Respiratory stimulants

The drugs used (analytics) are central nervous system stimulants and the therapeutic dose is close to that which causes convulsions. Their use must therefore be carefully monitored.

Doxapram increases the rate and depth of respiration by stimulating the medullary respiratory centres both directly and reflexly through the carotid body. A continuous i.v. infusion of 1.5-4.0 mg/min is given according to the patient's response. Coughing and laryngospasm that develop after its use may represent a return of normal protective responses. Adverse effects include restlessness, twitching, itching, vomiting, flushing and cardiac arrhythmias, and in addition it causes patients to experience a feeling of perineal warmth; in high doses it raises blood pressure.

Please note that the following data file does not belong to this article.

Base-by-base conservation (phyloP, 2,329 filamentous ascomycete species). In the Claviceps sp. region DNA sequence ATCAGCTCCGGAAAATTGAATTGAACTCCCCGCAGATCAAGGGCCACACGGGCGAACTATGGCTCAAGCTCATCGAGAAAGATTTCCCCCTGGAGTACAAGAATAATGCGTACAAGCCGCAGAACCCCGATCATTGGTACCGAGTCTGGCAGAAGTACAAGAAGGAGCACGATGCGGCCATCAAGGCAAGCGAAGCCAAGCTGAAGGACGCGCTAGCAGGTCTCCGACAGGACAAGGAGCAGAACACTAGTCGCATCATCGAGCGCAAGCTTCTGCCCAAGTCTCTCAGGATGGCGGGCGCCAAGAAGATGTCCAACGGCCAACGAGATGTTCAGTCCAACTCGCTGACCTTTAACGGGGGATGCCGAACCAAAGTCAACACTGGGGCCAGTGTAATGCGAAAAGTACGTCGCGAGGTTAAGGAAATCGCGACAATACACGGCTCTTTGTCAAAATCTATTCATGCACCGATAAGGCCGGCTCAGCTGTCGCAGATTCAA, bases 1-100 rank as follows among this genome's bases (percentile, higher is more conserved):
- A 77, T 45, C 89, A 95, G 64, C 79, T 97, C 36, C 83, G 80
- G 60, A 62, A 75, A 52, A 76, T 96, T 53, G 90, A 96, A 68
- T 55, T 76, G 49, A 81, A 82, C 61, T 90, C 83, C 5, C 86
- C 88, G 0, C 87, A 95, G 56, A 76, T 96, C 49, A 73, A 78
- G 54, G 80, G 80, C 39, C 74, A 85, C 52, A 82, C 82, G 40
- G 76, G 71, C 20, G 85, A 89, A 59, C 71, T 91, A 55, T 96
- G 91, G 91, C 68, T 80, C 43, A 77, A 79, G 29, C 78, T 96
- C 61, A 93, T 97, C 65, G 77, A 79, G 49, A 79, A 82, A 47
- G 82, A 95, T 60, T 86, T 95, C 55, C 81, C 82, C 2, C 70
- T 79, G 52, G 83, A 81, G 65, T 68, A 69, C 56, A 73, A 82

Aminophylline (a complex of theophylline and EDTA) in addition to its other actions (see also p. 558) is a respiratory stimulant and may be infused slowly i.v. (500 mg in 6 h).

Coping with Asthma

Coping with Asthma

If you suffer with asthma, you will no doubt be familiar with the uncomfortable sensations as your bronchial tubes begin to narrow and your muscles around them start to tighten. A sticky mucus known as phlegm begins to produce and increase within your bronchial tubes and you begin to wheeze, cough and struggle to breathe.

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